[sdiy] Keyboard style switches for synth keyboards? Keys from PBT plastic?

Brian Willoughby brianw at audiobanshee.com
Sat Feb 6 03:31:49 CET 2021

Are you talking about the thermoplastic, polybutylene terephthalate?

Also, are you planning to make piano-style keys with these tactile switches? ... or are you unattached to the piano ergonomics, and just want a unique interface for triggering synth gate / notes?

I like the idea of polyphonic aftertouch using Hall effect or even optical - if anyone is making the latter.


On Feb 5, 2021, at 17:39, cheater cheater wrote:
> They don't feel like touching wood - they are varnished with something
> that doesn't have the nice texture PBT has. You're touching varnish,
> not wood. Varnish is usually a polymer of some sort nowadays, too,
> so... it's plastic again
> On Sat, Feb 6, 2021 at 1:03 AM Mike Bryant wrote:
>>> They feel like touching paper, or wood
>> Or just get a real wood key Fatar keybed (when they are able to deliver them :-)
>> -----Original Message-----
>> From: cheater cheater
>> Sent: 05 February 2021 23:47
>> My recent experiments also revealed to me why I hate most synth keyboards. They're made out of slick, annoying ABS. The surface is sticky and gooey. I much prefer PBT keyboards. They feel like touching paper, or wood, depending on what finish the mold has been given (I think they blast the mold with beads and it depends on the size of those). Some PBT keys feel sharp, like touching a piece of stone (eg "9009 colorway sa profile Dye Sub Keycap Set thick PBT plastic keyboard gh60 xd60" from KPRepublic on Aliexpress) while others feel much gentler (like "MP Chocolate Coloring 123 KEYS SA PBT" from Mechanical Primitive on Aliexpress, which are my favourite set right now). Playing around with a beam spring keyboard showed that there's still quite a bit of value to making things larger. By virtue of how tall the beam spring switch is alone (~3cm), it feels very smooth, because the lever action created by lateral forces exerted on the key cap has only a very small effect on the faces undergoing friction.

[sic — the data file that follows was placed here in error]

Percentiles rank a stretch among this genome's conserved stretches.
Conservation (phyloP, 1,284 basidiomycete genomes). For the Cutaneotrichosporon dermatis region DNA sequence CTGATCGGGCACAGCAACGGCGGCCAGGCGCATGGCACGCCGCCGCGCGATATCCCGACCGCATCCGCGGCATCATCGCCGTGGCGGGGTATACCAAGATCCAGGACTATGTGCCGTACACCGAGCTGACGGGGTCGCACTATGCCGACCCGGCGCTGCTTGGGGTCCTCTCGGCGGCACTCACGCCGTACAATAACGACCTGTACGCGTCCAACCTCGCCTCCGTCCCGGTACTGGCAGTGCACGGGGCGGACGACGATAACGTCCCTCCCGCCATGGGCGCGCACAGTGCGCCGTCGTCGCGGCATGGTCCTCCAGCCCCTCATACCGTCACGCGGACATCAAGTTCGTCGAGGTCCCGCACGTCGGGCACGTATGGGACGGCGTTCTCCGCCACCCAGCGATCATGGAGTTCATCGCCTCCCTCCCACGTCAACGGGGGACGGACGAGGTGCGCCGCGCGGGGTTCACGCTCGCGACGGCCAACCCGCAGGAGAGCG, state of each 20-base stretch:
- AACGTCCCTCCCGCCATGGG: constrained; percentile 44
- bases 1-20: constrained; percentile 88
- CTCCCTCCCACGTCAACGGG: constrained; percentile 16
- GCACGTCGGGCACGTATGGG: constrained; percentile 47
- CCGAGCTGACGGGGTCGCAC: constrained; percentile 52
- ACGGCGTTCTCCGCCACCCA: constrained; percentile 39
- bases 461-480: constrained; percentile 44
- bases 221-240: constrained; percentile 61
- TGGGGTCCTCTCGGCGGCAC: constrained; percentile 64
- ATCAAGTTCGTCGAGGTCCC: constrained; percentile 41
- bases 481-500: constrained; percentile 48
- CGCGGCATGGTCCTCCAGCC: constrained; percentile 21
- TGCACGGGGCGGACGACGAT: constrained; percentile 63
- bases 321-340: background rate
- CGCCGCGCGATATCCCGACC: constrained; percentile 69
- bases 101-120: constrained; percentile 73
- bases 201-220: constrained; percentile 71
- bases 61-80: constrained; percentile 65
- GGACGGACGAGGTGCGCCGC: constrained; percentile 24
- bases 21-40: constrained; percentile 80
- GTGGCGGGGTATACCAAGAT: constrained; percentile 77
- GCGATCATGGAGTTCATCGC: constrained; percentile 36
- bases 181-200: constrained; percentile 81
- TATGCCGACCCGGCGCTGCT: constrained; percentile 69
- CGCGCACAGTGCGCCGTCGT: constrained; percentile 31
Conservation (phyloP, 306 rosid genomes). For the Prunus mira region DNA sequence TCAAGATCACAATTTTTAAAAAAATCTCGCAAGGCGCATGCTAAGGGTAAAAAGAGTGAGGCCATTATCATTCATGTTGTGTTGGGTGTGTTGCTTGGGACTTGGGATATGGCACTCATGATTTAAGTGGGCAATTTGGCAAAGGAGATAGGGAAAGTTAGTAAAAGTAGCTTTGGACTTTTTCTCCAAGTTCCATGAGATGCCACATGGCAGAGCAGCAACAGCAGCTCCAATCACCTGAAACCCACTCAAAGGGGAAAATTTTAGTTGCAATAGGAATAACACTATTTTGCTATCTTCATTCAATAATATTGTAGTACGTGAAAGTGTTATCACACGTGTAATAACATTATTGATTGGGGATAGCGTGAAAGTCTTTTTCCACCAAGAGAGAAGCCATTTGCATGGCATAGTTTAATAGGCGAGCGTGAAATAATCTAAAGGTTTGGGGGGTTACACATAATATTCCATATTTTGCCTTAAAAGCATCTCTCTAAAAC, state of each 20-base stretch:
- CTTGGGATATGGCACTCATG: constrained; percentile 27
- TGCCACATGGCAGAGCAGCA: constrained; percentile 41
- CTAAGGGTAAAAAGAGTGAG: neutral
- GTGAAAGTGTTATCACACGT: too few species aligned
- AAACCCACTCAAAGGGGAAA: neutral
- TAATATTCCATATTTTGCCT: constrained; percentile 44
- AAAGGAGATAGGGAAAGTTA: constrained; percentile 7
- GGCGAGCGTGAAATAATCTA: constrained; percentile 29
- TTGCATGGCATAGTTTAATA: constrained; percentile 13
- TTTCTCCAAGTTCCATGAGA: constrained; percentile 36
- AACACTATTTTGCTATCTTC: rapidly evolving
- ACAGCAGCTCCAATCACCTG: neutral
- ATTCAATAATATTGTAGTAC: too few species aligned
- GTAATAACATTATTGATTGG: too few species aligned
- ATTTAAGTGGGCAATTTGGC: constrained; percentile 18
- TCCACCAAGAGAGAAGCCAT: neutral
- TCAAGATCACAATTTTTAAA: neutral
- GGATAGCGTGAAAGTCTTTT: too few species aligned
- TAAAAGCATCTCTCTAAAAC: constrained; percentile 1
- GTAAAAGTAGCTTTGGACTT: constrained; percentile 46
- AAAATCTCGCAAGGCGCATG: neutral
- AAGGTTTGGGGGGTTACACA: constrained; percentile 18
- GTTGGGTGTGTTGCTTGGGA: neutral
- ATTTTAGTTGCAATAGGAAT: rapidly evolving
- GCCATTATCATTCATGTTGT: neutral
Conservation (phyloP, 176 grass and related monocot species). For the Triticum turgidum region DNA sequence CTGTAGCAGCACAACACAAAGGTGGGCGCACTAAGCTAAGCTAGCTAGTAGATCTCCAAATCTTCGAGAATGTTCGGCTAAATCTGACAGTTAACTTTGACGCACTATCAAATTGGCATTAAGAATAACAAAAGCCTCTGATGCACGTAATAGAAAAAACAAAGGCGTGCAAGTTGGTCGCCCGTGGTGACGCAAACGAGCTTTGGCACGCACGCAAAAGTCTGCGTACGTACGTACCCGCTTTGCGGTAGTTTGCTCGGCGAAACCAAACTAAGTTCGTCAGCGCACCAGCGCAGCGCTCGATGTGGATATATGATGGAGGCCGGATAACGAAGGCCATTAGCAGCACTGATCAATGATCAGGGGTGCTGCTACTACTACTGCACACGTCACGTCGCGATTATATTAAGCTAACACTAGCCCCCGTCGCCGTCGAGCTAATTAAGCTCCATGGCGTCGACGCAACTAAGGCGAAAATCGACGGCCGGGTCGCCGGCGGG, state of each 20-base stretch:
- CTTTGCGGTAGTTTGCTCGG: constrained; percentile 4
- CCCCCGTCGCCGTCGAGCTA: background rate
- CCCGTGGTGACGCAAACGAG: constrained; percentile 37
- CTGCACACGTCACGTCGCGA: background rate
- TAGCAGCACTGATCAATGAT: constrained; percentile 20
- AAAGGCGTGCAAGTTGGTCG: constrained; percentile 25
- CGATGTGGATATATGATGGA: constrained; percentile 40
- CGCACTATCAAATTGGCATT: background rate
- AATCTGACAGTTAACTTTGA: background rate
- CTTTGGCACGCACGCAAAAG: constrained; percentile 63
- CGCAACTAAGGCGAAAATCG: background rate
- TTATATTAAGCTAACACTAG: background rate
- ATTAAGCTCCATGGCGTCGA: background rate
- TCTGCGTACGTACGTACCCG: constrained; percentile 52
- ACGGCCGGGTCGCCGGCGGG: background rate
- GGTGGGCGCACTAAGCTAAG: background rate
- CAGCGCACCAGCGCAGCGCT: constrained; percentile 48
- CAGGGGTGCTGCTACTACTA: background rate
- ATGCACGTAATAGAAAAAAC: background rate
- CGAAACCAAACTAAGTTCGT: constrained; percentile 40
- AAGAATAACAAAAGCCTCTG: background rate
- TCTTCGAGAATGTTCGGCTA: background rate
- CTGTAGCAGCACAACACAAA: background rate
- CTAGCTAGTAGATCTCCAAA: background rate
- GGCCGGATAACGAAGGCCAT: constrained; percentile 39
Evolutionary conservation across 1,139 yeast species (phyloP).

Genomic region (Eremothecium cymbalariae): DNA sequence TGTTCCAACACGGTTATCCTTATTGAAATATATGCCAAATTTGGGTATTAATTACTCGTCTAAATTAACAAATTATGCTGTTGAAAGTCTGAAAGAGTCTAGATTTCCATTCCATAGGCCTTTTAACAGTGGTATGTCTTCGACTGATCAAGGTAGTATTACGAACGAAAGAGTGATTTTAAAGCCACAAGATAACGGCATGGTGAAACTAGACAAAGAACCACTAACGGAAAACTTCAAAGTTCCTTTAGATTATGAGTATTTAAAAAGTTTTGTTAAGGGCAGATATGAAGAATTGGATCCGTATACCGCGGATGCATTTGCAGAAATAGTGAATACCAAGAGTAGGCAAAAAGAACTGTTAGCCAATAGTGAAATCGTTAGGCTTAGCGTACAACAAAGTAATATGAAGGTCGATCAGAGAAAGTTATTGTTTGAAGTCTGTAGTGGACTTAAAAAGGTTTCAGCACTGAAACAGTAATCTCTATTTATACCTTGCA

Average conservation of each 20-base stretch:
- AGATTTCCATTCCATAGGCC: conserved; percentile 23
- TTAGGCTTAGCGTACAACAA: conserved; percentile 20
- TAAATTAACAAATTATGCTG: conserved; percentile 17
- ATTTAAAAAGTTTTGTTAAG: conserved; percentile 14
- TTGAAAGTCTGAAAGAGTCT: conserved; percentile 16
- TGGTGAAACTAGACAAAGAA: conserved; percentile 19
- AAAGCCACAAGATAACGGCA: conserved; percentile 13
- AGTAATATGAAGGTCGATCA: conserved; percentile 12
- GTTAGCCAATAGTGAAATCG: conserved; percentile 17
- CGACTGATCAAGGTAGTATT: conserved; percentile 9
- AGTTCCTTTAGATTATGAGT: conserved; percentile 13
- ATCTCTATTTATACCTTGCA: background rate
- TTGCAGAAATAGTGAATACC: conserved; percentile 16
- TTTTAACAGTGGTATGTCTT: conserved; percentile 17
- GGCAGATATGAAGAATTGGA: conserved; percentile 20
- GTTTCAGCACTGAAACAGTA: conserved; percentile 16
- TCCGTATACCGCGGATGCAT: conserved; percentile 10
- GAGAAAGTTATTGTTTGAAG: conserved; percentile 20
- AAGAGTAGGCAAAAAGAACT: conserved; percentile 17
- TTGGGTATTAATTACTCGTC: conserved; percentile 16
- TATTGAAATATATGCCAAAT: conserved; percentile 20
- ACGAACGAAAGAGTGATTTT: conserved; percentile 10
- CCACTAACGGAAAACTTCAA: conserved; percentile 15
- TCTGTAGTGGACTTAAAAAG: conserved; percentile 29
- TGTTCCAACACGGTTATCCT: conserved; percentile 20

More information about the Synth-diy mailing list